The observed intra-seasonal decreases of measured influenza vaccine effectiveness was only partially accounted for by leaky vaccine bias, according to data published in Clinical Infectious Diseases. Therefore, further strategies are needed to deal with declines in intra-seasonal vaccine effectiveness.
To determine if vaccine effectiveness is stable and if vaccines provide partial protection in all recipients rather than complete protection in a subset of vaccinees, termed a leaky vaccine effect, investigators simulated the 4 influenza seasons between 2011 and 2015, and estimated the potential contribution of leaky vaccine effect to the observed declines in measured influenza vaccine effectiveness.
Investigators estimated daily numbers of vaccinations for and infections with A/H1N1, A/H3N2 and B viruses from the simulated data. The vaccine effect was assumed to be leaky and measured influenza vaccine effectiveness calculated as 1 minus the Mantel-Haenszel relative risk of vaccine on incident cases. The mean measured influenza vaccine effectiveness change per 30 days from vaccination was then determined. As measured influenza vaccine effectiveness was highly dependent on infection rate simulations using low and high infection rates, determined as 15% and 31% total seasonal infection rates including symptomatic and asymptomatic cases, respectively, were performed.
Among parameters affecting declines in measured influenza vaccine effectiveness, total (symptomatic and asymptomatic) infection rate had the greatest effect. With the assumption of a 25% rate of symptomatic cases, researchers established a pooled 31% rate of totally infections across all seasons and age groups. On the basis of these season/age-group categories, the change in vaccine effectiveness per 30 days since vaccination varied from -8.6% to -0.3% for A/H1N1 viruses, -12.6% to -0.5% for A/H3N2 viruses, and -7.2% to -0.4% for B viruses.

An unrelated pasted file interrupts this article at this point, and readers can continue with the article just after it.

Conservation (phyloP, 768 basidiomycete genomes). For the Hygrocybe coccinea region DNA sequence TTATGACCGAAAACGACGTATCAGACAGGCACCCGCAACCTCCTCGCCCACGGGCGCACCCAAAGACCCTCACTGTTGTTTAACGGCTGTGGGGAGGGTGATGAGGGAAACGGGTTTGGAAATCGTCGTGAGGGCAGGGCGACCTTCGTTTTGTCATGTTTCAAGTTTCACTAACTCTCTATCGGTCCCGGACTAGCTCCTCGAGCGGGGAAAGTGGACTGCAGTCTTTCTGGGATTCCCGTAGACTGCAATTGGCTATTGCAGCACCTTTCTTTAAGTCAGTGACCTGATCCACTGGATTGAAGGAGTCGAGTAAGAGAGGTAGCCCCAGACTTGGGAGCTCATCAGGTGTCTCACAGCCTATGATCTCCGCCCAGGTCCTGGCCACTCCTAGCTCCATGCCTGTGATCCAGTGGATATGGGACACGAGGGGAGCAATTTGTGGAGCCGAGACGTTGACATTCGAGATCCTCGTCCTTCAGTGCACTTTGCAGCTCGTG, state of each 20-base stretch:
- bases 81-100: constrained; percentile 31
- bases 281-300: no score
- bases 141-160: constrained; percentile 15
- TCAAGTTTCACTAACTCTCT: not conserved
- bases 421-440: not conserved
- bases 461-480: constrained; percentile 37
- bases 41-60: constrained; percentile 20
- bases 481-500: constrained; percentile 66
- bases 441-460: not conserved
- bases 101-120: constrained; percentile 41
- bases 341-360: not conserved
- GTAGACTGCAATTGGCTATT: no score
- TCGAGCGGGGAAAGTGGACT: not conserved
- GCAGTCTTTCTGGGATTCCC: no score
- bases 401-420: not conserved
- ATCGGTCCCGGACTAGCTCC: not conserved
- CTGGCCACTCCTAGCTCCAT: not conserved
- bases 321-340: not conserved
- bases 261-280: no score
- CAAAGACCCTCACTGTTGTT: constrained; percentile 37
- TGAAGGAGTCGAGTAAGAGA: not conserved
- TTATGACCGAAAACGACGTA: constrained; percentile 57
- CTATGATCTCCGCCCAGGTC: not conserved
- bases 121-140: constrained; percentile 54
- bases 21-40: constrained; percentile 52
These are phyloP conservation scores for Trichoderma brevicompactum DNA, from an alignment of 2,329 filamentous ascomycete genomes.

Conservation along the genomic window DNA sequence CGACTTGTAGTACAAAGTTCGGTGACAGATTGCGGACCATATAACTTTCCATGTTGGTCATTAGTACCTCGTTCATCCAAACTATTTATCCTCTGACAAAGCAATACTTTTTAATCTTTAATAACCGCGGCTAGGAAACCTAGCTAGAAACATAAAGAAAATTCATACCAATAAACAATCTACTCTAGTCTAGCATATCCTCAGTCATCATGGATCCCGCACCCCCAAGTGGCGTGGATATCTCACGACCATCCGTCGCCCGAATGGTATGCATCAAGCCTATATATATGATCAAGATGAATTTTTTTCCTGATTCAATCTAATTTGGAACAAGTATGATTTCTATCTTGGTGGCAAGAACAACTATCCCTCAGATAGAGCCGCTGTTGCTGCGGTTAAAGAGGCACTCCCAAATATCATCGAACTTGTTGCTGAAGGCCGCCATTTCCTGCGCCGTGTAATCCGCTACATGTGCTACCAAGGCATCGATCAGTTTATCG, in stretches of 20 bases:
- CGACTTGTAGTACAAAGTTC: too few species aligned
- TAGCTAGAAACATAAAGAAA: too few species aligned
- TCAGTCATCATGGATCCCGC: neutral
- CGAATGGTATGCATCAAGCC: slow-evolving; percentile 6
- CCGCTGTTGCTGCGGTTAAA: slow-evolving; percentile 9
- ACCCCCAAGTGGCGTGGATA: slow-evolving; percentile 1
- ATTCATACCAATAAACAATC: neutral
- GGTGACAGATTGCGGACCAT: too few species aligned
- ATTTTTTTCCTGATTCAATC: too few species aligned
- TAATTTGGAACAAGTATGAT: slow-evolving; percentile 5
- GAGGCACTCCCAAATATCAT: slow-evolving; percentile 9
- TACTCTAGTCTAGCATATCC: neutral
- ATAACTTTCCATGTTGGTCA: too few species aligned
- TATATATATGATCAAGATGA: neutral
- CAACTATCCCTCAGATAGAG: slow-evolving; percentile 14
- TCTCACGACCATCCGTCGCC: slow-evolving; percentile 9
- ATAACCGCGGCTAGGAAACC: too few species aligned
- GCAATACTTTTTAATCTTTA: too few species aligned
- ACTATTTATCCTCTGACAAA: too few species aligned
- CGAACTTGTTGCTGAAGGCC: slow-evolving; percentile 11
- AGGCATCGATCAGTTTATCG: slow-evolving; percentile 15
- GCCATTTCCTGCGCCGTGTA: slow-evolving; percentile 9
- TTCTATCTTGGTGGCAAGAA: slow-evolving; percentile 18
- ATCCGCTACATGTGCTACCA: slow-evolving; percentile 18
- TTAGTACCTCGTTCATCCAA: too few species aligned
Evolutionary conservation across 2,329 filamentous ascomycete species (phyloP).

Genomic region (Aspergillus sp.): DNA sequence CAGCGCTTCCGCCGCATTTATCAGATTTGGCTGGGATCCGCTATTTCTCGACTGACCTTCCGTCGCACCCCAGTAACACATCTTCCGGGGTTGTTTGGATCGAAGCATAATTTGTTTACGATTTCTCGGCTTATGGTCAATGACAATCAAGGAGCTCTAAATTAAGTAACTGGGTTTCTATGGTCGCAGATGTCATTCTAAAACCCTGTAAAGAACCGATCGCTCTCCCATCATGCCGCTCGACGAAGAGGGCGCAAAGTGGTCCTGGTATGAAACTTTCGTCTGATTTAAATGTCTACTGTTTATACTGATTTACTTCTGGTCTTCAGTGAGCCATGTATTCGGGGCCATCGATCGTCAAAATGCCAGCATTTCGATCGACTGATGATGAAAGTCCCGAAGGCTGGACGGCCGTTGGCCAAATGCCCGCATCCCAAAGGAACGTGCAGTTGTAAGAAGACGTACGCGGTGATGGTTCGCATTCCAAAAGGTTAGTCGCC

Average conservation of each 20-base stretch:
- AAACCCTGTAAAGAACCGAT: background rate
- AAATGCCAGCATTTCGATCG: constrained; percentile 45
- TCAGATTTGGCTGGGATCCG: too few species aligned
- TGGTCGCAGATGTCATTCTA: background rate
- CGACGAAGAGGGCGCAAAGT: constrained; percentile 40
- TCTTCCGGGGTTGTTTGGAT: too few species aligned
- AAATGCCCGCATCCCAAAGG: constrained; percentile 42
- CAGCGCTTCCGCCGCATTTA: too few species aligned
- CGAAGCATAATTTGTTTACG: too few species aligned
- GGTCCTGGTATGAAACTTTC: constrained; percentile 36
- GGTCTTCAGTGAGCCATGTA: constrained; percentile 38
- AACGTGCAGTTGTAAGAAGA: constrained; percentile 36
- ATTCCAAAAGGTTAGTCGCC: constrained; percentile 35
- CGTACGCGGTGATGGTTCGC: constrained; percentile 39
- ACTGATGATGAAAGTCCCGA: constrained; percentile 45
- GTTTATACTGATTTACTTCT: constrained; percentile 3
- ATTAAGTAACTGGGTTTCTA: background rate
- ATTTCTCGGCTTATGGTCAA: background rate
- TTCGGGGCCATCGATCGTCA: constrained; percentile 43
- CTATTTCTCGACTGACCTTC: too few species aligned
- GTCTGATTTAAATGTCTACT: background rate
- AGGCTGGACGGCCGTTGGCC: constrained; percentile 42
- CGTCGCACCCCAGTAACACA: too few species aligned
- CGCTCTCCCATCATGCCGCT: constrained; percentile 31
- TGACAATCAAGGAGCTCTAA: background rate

Researchers also evaluated the effects of total infection rates between 15% and 31%: for the leaky mechanism with no reinfections for A/H1N1 viruses, the measure vaccine effectiveness change was -4.6% for the higher rate compared with -1.7% for the lower rate. In a third determination, the investigators evaluated the percentage of measured influenza vaccine effectiveness that may be accounted for by leaky or variable vaccine mechanisms compared with changes observed in a previous study. In terms of the leaky mechanism without reinfections and a total infection rate of 31%, simulated measure vaccine effectiveness change was 48% of the observed change for A/H1N1, 53 for A/H3, and 42% for B viruses.
This study’s primary limitation was the uncertainty in input values, especially the percentage of asymptomatic cases and therefore total infection rate. But investigators also noted a limitation in the estimated numbers of symptomatic cases and vaccinations. Investigators reported that varied input values along a range of possibilities results in, “widely varying estimates of the potential contribution of the leaky vaccine effect.” However, the aim of the work was not to test statistical significance, but rather to determine how the magnitude of observed vaccine effectiveness compares with expectations if the vaccine were leaky.
Several assumptions for the simulations that might not reflect reality were also noted, including the assumption that all individuals were susceptible at the onset of flu season and that the vaccine works by reducing infections. In fact, many persons will have pre-existing immunity and vaccinations can work by reducing illness severity. Investigators also did not consider mixed vaccine effects or possible antigenic drift during the season.
The results of the simulations suggested that a leaky vaccine mechanism is only likely to account for some of the observed declines in measured influenza vaccine effectiveness. The investigators recommended production of vaccines with higher vaccine effectiveness or more durable protection, as well as changes in timing of vaccine administration as possible strategies to improve late-season protection.
Tokars JI, Patel MM, Foppa IM, Reed C, Fry AM, Ferdinands JM. Waning of measured influenza vaccine effectiveness over time: the potential contribution of leaky vaccine effect [published online March 28 2020]. Clin Infect Dis. doi:10.1093/cid/ciaa340
This article originally appeared on Infectious Disease Advisor